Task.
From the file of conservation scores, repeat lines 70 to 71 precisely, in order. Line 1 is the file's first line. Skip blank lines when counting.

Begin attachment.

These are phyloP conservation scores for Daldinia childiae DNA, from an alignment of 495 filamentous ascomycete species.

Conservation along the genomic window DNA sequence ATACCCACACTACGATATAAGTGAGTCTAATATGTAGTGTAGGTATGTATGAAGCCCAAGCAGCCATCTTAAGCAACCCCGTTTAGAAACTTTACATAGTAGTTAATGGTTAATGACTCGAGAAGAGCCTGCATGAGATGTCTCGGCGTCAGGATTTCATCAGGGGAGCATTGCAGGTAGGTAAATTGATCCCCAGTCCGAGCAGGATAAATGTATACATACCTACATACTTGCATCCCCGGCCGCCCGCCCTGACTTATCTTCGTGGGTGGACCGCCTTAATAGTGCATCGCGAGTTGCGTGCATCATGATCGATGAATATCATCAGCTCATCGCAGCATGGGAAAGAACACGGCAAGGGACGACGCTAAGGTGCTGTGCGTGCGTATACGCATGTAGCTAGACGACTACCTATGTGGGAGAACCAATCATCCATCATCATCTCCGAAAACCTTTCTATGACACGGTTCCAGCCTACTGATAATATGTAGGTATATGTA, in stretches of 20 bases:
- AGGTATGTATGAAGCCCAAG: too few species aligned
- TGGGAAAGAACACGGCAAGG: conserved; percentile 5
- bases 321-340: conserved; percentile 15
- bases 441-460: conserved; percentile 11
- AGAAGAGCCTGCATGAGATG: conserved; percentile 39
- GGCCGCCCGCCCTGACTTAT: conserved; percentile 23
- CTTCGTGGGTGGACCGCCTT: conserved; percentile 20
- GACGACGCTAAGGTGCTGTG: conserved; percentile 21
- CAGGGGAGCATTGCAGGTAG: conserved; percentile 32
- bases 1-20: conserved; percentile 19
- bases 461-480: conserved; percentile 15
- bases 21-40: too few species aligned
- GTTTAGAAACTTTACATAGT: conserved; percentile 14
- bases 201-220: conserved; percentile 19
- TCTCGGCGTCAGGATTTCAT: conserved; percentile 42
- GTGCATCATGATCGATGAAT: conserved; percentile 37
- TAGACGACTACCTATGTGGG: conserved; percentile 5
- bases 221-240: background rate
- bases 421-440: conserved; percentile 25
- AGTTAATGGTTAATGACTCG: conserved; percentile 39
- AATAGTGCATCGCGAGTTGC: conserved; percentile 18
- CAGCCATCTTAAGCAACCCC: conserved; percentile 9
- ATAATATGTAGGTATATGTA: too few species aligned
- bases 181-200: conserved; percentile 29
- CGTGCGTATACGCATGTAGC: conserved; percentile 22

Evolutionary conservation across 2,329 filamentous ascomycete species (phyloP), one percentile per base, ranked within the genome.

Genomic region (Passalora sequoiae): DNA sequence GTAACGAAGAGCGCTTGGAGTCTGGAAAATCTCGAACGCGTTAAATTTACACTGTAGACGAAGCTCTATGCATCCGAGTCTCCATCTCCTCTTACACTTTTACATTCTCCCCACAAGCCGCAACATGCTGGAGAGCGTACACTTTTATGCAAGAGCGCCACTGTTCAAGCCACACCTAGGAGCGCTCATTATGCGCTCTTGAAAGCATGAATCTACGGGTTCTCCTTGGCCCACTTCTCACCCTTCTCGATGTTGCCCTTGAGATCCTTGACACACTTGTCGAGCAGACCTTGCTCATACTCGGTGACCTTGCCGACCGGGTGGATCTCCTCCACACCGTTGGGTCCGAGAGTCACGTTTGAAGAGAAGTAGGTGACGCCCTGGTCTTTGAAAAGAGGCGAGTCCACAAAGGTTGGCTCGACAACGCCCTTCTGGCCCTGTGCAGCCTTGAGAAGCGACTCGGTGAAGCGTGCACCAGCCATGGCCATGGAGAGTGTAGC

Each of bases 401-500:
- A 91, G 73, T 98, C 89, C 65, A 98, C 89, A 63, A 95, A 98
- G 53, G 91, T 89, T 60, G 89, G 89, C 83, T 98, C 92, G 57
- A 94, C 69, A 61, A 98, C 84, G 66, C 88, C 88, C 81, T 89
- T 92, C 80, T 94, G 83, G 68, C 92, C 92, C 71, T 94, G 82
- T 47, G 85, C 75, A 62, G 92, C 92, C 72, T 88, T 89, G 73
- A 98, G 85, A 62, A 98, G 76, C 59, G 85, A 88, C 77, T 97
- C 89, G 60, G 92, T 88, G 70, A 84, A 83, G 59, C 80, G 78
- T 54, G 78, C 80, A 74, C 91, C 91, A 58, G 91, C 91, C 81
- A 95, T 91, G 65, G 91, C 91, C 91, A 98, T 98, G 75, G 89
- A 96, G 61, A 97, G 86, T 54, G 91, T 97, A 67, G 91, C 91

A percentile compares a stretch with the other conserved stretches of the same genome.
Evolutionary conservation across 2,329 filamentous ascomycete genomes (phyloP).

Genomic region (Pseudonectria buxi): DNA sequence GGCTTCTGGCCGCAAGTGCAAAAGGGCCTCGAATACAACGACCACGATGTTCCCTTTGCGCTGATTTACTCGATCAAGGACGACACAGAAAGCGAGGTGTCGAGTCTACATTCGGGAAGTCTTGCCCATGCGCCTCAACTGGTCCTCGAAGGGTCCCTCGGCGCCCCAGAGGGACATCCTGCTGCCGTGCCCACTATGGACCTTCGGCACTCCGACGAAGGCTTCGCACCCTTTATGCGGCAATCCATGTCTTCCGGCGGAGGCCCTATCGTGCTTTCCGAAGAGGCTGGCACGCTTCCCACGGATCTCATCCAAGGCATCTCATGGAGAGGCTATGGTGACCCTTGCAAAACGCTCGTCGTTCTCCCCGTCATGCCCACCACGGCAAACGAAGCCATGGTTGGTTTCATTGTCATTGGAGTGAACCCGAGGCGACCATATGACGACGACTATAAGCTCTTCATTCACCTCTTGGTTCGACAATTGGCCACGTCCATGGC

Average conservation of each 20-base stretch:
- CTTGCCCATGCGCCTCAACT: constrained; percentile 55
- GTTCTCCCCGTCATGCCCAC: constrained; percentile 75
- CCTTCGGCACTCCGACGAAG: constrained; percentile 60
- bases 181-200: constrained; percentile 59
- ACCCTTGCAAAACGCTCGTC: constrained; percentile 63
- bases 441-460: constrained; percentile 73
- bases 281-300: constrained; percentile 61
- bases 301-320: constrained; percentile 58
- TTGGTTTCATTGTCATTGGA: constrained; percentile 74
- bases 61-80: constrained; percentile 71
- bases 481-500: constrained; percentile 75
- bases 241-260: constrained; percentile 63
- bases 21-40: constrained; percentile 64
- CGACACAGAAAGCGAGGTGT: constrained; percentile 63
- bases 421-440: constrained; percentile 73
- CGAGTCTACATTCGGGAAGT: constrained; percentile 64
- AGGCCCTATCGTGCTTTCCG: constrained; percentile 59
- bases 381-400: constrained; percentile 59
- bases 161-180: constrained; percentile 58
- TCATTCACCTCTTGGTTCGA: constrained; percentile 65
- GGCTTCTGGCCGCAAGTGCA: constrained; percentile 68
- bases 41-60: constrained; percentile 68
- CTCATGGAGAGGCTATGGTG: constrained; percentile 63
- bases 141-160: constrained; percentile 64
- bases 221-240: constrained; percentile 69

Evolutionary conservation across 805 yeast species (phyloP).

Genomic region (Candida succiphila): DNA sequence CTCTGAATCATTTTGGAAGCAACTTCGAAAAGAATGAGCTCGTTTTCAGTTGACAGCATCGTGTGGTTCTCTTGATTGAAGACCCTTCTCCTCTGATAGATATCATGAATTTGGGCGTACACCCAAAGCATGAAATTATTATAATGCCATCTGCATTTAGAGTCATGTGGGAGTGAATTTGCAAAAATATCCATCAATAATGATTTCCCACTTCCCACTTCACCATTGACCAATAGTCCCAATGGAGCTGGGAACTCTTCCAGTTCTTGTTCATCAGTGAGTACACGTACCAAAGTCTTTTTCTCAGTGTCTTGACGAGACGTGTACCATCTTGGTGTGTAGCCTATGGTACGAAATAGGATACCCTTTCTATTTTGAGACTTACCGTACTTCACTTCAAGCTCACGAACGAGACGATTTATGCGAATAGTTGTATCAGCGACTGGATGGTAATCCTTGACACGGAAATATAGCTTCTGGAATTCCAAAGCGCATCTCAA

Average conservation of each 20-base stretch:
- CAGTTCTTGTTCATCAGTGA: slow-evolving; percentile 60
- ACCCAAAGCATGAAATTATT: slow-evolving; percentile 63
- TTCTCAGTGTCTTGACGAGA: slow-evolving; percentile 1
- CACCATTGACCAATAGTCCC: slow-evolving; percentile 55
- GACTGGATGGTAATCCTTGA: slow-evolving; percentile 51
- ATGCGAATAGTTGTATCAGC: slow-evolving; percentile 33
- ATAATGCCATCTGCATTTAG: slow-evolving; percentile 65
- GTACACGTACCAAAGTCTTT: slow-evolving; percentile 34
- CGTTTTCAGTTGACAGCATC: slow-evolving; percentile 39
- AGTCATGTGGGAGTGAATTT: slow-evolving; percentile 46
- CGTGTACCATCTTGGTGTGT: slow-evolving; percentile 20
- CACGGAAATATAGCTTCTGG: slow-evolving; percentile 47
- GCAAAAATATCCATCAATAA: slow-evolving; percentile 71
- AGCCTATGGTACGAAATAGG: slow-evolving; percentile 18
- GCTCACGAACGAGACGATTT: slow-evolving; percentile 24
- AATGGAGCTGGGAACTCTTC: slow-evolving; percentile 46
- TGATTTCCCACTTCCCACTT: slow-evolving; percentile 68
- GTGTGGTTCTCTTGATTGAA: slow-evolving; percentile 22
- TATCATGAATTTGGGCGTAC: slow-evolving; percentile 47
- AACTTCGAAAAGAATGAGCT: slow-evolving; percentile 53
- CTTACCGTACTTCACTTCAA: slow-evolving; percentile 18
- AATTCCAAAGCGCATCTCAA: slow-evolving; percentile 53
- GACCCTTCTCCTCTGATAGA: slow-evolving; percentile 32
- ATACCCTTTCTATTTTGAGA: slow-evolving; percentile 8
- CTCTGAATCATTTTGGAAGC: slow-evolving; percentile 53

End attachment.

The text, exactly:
Evolutionary conservation across 805 yeast species (phyloP).

Genomic region (Candida succiphila): DNA sequence CTCTGAATCATTTTGGAAGCAACTTCGAAAAGAATGAGCTCGTTTTCAGTTGACAGCATCGTGTGGTTCTCTTGATTGAAGACCCTTCTCCTCTGATAGATATCATGAATTTGGGCGTACACCCAAAGCATGAAATTATTATAATGCCATCTGCATTTAGAGTCATGTGGGAGTGAATTTGCAAAAATATCCATCAATAATGATTTCCCACTTCCCACTTCACCATTGACCAATAGTCCCAATGGAGCTGGGAACTCTTCCAGTTCTTGTTCATCAGTGAGTACACGTACCAAAGTCTTTTTCTCAGTGTCTTGACGAGACGTGTACCATCTTGGTGTGTAGCCTATGGTACGAAATAGGATACCCTTTCTATTTTGAGACTTACCGTACTTCACTTCAAGCTCACGAACGAGACGATTTATGCGAATAGTTGTATCAGCGACTGGATGGTAATCCTTGACACGGAAATATAGCTTCTGGAATTCCAAAGCGCATCTCAA